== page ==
Especially relevant to digital media content (music), insightful real-world analysis of Magnatune, an indie music distributor that applied a PWYW purchase business model with suggested price and min and max (apparently since changed, after a number of years, to a fixed-price subscription model instead of download sales), and which advertises a relatively high 50-50 split with artists. Applies behavioral and game theory to find significant factors to be the seller offering of pre-purchase access to try the product before setting price, as 1) creating a reciprocity motivation in buyer to pay fairly, and 2) reducing a buyer's need to under-price in order to offset risk of buyer remorse (from product disappointment, music being an experience good). Suggests strongest factor motivating good prices may be social reciprocity, but that social preferences ("warm glow"), and guilt (paying less than one should) may also be factors. Finds that individual type differences in their underlying motivation factors are significant in the pricing behavior patterns of repeat buyers.
Pay-as-You-Wish Pricing. Yuxin Chen, Oded Koenigsberg, Z. John Zhang. October 30, 2009, working paper.
Cites advantages of PWYW as 1) helps a firm to maximally penetrate a market; 2) allows a firm to price discriminate among heterogeneous consumers; 3) helps to moderate price competition. Suggests PWYW penetrates deeply into markets with low willingness to pay, and that it may not require very low marginal costs. Finds a suggested or minimum price to be helpful. Concludes that it enables autonomous price discrimination and thus moderates price competition -- firms "make the profit that fair-minded consumers are willing to give."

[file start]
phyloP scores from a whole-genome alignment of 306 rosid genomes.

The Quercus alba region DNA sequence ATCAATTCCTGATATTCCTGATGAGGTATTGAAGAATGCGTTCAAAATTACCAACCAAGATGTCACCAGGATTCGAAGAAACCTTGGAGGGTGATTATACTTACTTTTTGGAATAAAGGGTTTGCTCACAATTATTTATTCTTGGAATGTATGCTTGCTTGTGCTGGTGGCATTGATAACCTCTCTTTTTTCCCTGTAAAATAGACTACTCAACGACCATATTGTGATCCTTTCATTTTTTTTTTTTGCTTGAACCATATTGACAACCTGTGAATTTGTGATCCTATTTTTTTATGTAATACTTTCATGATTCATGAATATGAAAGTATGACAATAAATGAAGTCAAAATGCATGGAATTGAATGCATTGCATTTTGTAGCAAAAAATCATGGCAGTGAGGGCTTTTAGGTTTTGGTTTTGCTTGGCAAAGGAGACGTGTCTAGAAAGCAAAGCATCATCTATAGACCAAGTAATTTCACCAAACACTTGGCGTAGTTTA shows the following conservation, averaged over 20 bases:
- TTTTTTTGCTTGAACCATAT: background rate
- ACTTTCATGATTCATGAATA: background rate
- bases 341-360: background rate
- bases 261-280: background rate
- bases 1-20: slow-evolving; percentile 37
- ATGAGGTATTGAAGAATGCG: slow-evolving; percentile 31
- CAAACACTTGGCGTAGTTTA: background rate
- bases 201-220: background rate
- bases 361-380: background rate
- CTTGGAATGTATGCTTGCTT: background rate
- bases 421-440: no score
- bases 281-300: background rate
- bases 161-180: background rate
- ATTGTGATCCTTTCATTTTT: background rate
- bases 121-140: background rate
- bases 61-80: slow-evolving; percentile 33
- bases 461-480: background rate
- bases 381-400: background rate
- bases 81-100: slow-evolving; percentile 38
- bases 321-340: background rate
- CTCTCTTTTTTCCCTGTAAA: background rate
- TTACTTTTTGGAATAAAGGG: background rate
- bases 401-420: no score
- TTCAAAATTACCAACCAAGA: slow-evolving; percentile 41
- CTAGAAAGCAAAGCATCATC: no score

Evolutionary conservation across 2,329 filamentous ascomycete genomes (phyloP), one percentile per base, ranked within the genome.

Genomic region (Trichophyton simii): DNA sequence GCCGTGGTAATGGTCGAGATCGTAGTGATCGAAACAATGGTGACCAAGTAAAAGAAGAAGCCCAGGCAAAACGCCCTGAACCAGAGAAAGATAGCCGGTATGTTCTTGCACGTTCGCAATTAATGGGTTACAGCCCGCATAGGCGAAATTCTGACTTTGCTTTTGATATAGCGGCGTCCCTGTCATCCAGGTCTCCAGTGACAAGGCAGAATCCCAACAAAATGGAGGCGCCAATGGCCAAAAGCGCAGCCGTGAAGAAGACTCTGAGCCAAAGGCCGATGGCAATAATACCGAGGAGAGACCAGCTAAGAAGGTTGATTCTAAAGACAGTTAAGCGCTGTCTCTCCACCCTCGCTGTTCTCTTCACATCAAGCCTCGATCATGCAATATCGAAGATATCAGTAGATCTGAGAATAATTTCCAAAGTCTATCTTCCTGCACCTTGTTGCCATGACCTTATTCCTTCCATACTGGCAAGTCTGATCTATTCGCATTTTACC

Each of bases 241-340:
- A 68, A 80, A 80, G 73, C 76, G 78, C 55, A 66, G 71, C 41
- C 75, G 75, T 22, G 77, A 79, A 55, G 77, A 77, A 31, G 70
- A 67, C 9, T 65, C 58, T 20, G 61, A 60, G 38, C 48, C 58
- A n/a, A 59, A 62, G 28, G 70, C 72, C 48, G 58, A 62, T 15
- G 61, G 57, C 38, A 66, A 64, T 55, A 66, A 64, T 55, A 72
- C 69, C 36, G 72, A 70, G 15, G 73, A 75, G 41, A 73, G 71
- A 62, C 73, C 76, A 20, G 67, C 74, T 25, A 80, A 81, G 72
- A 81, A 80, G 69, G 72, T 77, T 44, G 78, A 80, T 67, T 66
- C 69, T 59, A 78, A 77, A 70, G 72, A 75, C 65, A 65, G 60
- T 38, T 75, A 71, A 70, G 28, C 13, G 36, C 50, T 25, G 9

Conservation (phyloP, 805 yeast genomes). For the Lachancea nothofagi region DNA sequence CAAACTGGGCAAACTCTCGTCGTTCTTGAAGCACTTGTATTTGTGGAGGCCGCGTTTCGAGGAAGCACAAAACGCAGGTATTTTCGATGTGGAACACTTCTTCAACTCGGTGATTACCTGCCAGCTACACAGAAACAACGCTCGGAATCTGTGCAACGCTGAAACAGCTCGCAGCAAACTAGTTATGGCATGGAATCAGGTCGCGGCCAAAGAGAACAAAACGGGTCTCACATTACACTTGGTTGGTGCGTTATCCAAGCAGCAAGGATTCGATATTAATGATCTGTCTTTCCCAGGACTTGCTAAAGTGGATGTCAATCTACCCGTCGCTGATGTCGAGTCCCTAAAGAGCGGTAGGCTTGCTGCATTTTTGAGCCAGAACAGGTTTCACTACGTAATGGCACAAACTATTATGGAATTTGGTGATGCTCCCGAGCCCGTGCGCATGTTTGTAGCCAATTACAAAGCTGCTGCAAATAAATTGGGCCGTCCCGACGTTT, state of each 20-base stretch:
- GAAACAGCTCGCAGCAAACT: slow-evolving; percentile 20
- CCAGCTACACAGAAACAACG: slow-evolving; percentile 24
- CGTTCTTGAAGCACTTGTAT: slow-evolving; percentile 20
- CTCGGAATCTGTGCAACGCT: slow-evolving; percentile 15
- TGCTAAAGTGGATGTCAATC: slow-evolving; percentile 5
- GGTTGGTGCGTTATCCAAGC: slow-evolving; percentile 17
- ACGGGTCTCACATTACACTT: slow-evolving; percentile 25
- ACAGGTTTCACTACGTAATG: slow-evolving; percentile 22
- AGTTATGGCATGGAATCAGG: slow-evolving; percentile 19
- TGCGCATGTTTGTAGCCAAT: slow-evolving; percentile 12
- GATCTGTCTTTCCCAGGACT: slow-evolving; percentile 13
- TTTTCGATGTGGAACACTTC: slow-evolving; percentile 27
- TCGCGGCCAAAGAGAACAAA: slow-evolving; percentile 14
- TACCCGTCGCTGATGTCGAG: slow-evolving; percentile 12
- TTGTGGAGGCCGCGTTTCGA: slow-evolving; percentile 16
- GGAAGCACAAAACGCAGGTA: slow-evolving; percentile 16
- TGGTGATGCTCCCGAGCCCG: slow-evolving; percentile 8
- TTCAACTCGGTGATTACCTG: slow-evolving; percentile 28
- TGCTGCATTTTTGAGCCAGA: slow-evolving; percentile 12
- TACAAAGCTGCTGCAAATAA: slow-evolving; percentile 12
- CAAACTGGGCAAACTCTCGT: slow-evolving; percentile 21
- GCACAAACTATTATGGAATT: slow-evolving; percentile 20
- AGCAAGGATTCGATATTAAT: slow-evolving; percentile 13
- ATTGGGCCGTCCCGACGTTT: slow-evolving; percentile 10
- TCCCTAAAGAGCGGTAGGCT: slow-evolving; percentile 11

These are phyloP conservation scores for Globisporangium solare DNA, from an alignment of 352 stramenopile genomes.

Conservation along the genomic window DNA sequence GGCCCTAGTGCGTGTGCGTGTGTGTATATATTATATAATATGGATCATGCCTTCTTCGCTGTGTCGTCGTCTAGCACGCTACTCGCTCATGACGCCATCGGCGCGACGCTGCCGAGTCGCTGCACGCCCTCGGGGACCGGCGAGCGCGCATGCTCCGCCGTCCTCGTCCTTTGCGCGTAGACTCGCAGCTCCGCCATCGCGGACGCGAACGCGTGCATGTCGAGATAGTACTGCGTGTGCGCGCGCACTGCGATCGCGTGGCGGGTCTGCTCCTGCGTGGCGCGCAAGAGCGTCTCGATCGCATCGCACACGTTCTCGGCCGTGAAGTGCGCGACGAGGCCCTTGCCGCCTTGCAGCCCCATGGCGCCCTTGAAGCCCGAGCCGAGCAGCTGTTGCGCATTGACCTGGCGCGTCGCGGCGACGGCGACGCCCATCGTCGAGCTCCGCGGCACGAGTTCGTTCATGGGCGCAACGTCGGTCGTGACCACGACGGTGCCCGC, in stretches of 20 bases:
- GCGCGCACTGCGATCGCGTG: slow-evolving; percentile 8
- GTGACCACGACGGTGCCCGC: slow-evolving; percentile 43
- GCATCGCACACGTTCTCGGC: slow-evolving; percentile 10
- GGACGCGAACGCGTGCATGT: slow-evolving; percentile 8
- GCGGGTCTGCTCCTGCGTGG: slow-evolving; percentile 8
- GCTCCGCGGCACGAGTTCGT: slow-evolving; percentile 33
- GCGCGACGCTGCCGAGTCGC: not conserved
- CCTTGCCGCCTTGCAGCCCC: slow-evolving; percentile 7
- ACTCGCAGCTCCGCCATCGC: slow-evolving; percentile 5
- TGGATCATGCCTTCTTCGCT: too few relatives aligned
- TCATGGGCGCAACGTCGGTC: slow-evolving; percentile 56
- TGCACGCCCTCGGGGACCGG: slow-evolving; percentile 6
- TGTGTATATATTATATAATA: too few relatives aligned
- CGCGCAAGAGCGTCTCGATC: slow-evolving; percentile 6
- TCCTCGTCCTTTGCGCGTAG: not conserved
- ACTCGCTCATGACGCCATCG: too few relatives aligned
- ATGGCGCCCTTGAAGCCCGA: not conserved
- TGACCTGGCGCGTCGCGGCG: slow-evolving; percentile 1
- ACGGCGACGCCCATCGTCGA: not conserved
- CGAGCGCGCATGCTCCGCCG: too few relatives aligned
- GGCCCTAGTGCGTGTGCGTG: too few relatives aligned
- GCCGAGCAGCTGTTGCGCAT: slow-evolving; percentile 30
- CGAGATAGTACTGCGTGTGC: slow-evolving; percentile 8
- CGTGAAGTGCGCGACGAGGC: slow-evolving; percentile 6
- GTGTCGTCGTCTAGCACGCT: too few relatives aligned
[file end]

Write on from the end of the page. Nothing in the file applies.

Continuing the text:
"Pay As You Wish" Pricing chapter in Smart Pricing: How Google, Priceline, and Leading Businesses Use Pricing Innovation for Profitability, Jagmohan Raju, Z. John Zhang. Wharton School Publishing; (April 5, 2010). (See book description above)
1. A product with low marginal cost
2. A fair-minded customer
3. A product that can be sold credibly at a wide range of prices
4. A strong relationship between buyer and seller
5. A very competitive marketplace
Suggests buyer-set prices depend on framing, and can involve combinations of anchor pricing (or reference pricing), value pricing (value to buyer), and fair pricing (fair return to seller).
The Pay-What-You-Like Business Model: Warm Glow Revenues and Endogenous Price Discrimination. RM Isaac, JP Lightle, DA Norton - May 21, 2010, papers.ssrn.com
Describes conditions where PWYW can increase profits. Favors use of a suggested minimum price, and finds key advantage of PWYW as "endogenous price discrimination," enabling sellers to obtain more than a suggested amount from rational buyers, "to earn more revenue and generate more efficient outcomes," and to benefit from reciprocity in the form of a "gift exchange."